**2.(10 Points)**

Using a decision-threshold of 0* .*8 for predicting a positive label (i.e., predict + if Pr(

*= +*

*y*

*|*

*f*_{1}

*, f*_{2}

*, f*_{3})

*0*

*>**8), give the classification for the point*

*.*

*f*_{1}= 1

*, f*_{2}= 0

*, f*_{3}= 1.

**3.(3 Points) **

**3.(3 Points)**

What are some downsides to ignoring rows with missing data? Give at least 2 distinct reasons.

**4.(3 Points) 人工智能考试代考**

**4.(3 Points) 人工智能考试代考**

One way of dealing with missing data is called * imputation *– a fancy way of saying “make something up”. One way of making up values is to

*– for instance, if Pr(*

*choose the most likely instantiation for each missing value according to its marginal probability*

*f*_{1}= 1)

*1*

*>**2 according to the empirical distribution given by the dataset, then replace all instances of “?” for*

*/*

*f*_{1}in the dataset with the value 1 (ties can be broken arbitrarily, but you should replace all “?” with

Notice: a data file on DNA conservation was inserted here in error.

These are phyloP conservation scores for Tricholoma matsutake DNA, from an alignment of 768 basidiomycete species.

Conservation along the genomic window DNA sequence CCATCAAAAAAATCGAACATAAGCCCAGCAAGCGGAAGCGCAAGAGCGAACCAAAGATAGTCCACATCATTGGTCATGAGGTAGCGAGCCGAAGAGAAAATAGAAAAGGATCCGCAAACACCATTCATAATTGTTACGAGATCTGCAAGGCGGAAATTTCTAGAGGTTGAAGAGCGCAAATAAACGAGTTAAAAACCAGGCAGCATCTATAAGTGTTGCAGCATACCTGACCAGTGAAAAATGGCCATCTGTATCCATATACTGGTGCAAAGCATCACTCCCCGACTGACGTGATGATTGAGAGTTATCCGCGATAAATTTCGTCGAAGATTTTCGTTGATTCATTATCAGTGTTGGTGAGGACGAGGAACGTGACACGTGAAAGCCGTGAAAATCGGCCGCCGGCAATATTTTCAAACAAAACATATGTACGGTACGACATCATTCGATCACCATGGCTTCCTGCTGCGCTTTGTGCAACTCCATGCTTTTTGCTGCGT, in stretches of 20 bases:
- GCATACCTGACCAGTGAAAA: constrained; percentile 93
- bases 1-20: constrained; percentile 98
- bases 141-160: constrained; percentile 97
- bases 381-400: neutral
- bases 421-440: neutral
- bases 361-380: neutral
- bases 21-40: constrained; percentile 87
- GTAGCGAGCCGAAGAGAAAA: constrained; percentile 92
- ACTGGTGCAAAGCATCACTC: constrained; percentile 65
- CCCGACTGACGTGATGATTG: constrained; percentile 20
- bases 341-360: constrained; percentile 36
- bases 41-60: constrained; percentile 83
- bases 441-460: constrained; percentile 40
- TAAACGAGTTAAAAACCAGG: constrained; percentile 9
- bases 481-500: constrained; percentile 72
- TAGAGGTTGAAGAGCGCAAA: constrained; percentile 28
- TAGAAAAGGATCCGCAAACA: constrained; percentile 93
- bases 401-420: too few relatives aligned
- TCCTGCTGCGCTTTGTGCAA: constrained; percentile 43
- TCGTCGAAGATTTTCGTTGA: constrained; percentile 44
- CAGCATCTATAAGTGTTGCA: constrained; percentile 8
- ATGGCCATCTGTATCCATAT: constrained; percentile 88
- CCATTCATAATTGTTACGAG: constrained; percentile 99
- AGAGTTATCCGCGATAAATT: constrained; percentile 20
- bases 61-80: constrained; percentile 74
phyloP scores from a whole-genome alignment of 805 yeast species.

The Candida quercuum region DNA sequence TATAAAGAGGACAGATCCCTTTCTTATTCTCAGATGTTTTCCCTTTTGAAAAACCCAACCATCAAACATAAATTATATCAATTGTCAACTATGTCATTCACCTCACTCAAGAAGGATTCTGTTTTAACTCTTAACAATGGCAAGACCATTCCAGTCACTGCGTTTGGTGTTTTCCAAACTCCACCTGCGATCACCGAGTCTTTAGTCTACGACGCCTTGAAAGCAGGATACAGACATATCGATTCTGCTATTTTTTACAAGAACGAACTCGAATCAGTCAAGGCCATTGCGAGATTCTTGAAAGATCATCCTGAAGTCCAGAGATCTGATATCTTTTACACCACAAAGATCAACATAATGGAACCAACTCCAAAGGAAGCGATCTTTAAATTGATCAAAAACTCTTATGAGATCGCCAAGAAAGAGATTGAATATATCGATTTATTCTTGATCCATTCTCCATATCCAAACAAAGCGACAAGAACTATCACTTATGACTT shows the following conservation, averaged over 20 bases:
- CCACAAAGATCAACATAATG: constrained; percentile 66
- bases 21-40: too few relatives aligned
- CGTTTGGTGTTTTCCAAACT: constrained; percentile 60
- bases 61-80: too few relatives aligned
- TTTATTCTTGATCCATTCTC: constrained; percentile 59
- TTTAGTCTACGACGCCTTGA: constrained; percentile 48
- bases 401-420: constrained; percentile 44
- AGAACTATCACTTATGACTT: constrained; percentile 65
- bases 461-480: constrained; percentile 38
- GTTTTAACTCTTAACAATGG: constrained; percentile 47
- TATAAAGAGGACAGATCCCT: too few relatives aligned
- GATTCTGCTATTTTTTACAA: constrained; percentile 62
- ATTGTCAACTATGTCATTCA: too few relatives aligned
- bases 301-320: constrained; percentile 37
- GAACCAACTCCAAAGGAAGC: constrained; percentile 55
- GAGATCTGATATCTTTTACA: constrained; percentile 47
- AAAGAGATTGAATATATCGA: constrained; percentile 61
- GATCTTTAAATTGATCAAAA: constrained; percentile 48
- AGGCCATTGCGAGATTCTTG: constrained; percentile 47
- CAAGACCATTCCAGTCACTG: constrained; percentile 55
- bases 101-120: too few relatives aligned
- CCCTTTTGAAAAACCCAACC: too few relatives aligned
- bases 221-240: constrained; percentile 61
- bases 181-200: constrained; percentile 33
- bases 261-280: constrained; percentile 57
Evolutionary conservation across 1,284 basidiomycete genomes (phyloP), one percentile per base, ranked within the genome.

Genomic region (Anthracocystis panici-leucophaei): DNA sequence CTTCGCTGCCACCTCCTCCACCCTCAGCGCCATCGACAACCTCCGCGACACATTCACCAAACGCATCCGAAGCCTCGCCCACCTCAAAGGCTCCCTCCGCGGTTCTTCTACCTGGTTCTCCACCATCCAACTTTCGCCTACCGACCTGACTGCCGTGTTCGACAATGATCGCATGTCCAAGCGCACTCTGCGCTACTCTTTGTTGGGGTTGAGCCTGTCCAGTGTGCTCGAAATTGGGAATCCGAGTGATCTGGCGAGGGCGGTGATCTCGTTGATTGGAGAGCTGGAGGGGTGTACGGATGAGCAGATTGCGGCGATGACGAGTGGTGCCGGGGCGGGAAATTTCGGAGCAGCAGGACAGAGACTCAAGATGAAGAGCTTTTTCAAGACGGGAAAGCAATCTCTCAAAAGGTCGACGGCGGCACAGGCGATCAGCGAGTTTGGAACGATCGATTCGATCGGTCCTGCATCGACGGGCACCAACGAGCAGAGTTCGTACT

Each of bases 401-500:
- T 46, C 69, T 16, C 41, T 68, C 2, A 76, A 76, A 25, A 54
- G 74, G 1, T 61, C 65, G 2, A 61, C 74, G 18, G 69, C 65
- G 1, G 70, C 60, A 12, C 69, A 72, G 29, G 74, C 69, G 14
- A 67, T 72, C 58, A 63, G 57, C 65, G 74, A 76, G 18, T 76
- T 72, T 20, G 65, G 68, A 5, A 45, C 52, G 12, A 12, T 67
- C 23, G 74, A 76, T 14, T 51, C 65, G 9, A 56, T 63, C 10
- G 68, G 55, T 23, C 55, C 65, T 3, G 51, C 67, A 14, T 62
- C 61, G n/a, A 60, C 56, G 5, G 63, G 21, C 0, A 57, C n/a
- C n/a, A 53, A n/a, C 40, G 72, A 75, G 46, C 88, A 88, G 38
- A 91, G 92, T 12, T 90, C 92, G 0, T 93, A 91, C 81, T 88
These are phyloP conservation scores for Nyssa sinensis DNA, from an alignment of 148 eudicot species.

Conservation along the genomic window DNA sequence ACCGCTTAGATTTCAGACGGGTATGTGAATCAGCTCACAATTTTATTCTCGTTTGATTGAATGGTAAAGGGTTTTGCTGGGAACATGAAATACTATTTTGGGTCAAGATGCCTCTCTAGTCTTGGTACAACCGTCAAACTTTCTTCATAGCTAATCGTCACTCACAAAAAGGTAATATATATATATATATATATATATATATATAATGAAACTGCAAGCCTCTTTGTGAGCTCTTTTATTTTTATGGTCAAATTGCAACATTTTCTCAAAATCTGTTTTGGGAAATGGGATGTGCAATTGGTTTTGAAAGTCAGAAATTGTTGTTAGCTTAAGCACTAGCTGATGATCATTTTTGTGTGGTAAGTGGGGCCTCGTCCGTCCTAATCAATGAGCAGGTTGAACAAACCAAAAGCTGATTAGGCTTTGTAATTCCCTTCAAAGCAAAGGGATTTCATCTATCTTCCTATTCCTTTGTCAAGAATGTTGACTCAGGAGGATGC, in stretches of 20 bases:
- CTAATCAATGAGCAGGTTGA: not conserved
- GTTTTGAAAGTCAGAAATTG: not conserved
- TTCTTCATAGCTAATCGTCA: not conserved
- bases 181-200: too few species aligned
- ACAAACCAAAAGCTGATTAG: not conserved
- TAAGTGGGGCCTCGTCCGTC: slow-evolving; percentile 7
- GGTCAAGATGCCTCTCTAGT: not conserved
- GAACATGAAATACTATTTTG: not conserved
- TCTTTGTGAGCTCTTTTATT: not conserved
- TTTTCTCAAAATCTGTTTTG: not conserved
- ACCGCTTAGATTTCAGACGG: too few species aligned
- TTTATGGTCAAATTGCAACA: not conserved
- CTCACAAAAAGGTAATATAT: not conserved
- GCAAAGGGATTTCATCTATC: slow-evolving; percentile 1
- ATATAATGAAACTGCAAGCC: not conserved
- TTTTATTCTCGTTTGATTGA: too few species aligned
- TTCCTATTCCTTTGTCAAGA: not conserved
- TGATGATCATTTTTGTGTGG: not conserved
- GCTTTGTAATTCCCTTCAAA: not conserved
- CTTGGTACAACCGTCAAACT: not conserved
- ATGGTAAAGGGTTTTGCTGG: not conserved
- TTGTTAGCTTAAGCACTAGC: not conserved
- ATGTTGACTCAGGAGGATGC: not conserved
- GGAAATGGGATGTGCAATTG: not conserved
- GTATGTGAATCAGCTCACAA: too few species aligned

*). This strategy is called*

*the same value**. Fill in the dataset below that is computed by marginal imputation (Note that you are using the marginal probabilities according to the dataset here, so you are not required to do inference on the Bayesian network):*

*marginal imputation*

Show any calculations that you performed to fill in this table.

**5.(3 Points) **

**5.(3 Points)**

Give the CPTs for the trained Naive Bayes classifier after applying marginal imputation to the dataset.

**6.(6 Points) **

**6.(6 Points)**

Another way of dealing with missing data is to make use of the Bayesian network structure itself. First, we can learn the maximum likelihood model according to the dataset where we ignore rows with missing data (as in sub-problem 1). Then, * using this model*, we can compute the most likely value for each missing attribute! We will call this

*. Use this strategy to impute the missing “?” for the first row in the dataset (i.e., compute arg max*

*Bayesian network imputation*

_{v}

_{∈{}_{0}

_{,}_{1}

*Pr(*

_{}}

*f*_{3}=

*v*

*|*

*f*_{1}= 0

*, f*_{2}= 1

*= +) for the Bayesian network you trained in the first part of this problem).*

*, y***7.(3 Points**)

**7.(3 Points**

What advantages does Bayesian network imputation have over marginal imputation? Comment on why they might they learn different parameters.

**8.(3 Points**)

**8.(3 Points**

In what ways is Bayesian network imputation still flawed (i.e., why is missing data still a problem)?